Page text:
Thank you, both of you. She’s become a bit more “active” in the evenings. Certainly not full on running around, but she’s explored the tank a little and dug out an extra hide on the cool side (where she is currently resting right now).

    She doesn’t appear to enjoy mistings at all. She tries to grab the mist and it appears to agitate her. We swapped to “rain” (water poured gently through a sieve, not near her) to hydrate the soil (we only needed to do it once) and allow evaporation to slowly release a steady humidity.

    This is a picture of her walking about, tail is held up, though not a perfect 90 degrees to the ground. Looks like it curls to the side little, like how some dogs tails will curl up and over itself but prefer left or right slightly. I don’t think that’s a problem, just a small variation.

    Attached Files:

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  5. Outpost31Survivor

    Outpost31Survivor Arachnobaron Active Member

    Oh she is perfectly fine. She probably just needed a small recovery period from her trip. The less tail curling could be a sign of relaxation in fact.
  6. Altyran

    Altyran Arachnopeon


    I’ve never had an animal shipped, so the stress was *real*. Glad to hear she looks and is acting normal.

    Weve has snakes and chameleons and geckos. We had the stuff, but we didn’t know what to expect. We researched a lot but experience is better. Best to ask and be wrong than to assume and lose a pet.
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  7. Outpost31Survivor

    Outpost31Survivor Arachnobaron Active Member

    Good safe packing makes all the difference buy from reputable online dealers and breeders. ;)
  8. Altyran

    Altyran Arachnopeon

    She arrived in a small box, with a styrofoam “cube” around. There was a thermometer tape on her plastic container. There was a hand warmer (that indicated 95 as its maximum temperature) outside the styrofoam outside the styrofoam on one side.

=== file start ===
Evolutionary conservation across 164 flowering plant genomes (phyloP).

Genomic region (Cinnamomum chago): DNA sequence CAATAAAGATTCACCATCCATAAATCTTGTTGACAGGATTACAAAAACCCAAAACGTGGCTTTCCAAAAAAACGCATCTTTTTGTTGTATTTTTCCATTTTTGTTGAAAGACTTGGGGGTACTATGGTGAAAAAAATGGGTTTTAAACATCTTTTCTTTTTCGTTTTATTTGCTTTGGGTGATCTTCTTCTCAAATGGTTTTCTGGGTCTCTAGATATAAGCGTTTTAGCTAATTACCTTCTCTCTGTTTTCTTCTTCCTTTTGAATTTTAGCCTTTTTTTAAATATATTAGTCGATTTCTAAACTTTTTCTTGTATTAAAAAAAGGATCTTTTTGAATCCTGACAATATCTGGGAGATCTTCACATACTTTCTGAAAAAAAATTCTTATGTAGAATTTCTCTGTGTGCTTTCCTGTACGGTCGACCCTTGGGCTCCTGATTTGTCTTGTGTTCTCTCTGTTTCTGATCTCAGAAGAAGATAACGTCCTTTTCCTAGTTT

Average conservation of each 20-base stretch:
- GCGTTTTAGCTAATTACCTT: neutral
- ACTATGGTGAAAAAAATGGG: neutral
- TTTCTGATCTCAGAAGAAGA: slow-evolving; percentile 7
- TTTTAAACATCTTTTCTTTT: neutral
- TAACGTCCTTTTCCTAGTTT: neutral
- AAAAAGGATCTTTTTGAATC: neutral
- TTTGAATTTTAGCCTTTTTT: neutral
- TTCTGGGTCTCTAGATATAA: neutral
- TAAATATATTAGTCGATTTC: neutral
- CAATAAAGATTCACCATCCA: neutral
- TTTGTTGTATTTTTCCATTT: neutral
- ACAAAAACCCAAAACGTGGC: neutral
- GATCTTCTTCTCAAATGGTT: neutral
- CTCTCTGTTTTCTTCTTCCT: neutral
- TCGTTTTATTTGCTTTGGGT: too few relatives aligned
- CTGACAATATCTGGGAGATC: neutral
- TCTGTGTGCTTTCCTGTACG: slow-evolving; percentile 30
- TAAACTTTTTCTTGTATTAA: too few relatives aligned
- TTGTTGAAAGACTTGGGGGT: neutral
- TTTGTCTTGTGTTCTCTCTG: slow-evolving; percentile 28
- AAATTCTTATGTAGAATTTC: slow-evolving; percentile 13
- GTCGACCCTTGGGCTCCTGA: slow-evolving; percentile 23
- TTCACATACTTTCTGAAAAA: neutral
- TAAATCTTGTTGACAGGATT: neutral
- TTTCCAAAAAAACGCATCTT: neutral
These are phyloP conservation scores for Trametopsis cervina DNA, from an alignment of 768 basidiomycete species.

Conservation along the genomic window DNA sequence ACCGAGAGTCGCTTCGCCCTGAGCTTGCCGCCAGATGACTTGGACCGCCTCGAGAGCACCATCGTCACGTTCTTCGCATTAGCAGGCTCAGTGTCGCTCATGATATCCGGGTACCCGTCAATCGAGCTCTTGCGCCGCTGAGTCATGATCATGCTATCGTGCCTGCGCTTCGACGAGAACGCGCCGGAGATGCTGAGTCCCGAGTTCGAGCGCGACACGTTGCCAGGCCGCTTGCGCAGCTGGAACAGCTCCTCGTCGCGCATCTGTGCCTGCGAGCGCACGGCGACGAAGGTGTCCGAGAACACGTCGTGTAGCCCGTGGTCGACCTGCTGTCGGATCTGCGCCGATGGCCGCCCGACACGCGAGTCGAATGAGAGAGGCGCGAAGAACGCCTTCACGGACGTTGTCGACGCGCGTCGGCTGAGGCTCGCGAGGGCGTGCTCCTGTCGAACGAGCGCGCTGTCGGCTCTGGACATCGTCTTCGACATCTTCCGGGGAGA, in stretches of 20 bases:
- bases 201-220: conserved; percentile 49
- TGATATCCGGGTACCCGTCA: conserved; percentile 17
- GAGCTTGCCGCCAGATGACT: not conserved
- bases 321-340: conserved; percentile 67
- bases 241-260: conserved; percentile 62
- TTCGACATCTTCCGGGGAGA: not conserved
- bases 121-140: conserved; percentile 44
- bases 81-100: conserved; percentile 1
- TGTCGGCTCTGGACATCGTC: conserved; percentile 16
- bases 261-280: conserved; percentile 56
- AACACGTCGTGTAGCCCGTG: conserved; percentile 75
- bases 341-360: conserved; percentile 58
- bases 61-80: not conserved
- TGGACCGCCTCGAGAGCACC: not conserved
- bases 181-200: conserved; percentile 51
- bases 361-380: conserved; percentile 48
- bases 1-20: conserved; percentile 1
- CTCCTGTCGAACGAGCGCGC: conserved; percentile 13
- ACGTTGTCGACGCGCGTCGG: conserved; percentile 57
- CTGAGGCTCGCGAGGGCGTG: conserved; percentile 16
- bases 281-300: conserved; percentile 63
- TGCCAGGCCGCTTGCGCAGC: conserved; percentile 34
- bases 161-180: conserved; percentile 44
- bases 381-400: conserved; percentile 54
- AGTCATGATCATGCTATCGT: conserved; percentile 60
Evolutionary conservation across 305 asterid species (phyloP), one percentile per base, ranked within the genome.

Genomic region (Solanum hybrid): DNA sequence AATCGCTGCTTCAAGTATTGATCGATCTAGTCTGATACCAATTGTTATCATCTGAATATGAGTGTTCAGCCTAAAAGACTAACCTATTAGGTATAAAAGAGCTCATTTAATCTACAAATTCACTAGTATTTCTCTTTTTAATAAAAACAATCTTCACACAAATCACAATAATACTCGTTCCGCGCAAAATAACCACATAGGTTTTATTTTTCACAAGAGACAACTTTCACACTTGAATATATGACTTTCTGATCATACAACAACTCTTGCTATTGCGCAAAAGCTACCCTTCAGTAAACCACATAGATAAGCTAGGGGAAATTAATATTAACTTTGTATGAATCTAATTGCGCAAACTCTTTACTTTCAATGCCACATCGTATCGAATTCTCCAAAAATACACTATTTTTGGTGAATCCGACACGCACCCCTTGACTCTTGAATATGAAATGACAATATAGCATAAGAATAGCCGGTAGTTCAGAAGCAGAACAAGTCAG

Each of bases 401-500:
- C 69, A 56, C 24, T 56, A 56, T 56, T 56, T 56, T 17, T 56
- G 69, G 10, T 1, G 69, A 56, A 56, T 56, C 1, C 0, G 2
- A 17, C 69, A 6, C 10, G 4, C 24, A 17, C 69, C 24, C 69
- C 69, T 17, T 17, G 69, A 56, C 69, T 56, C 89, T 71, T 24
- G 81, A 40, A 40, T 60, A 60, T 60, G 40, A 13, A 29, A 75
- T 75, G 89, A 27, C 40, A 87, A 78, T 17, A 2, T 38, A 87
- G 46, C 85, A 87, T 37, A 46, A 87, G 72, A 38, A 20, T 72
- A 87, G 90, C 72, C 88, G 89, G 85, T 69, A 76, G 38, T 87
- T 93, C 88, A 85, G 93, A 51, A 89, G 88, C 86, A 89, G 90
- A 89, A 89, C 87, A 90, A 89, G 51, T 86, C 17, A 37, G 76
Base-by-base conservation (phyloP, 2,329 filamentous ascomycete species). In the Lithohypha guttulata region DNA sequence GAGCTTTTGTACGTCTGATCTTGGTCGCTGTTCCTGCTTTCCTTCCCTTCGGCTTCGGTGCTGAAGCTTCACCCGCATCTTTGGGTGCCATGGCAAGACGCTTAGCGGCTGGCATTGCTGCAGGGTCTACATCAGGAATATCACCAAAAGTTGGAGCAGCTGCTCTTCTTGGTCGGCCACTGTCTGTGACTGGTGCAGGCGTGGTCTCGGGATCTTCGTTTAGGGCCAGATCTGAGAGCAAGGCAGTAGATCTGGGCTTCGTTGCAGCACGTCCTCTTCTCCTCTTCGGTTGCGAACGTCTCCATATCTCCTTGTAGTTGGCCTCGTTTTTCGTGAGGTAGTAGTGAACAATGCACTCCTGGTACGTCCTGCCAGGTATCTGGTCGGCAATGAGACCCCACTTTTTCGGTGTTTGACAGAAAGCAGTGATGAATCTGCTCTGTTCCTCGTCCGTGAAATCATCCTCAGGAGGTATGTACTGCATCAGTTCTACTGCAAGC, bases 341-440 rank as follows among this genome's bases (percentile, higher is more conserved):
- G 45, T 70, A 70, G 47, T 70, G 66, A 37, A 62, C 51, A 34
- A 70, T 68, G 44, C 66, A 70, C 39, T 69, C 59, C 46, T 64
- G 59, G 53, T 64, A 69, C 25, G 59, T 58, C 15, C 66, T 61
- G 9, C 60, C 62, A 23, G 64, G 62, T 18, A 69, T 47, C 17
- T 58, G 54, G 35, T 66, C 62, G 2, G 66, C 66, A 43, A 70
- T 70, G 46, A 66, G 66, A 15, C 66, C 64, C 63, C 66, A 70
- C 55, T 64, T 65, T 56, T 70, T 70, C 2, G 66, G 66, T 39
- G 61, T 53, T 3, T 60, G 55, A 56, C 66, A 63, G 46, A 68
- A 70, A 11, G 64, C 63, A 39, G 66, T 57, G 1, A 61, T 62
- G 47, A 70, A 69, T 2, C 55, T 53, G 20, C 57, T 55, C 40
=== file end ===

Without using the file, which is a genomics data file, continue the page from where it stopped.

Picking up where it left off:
The temperature tape said “78” when I opened the package. Assuming it actually doesn’t go above 95 then I can only assume she went from the 90s to the upper 70s during her trip.

    Her plastic container had substrate on the bottom and a, *very*, loosely packed damp (but not wet) paper towel on top. She wasn’t floating freely but she could move under it like a burrowing animal.
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  9. Outpost31Survivor

    Outpost31Survivor Arachnobaron Active Member

    It sounds like she was packed very good. The paper towel is excellent to provide scorpions or spiders a grippable surface and to provide safe padding.
  10. Dry Desert

    Dry Desert Arachnobaron Active Member

    Whenever any invert arrives in the post / shipped, open the box just enough for ventilation and leave in the box for one hour to acclimatize to room temp. NEVER unpack and place directly into the heated enclosure - from low 70 to upper 80/ 90 - not good. After the hour of acclimatization place in the prepared enclosure and LEAVE ALONE. The more quiet time the animal has the quicker it will settle. I don't think after a stressful journey not knowing what comes next I would want to tuck into chicken and chips! Also most breeders feed their stock solely on crickets so anything offered other than crickets may not be readily eaten.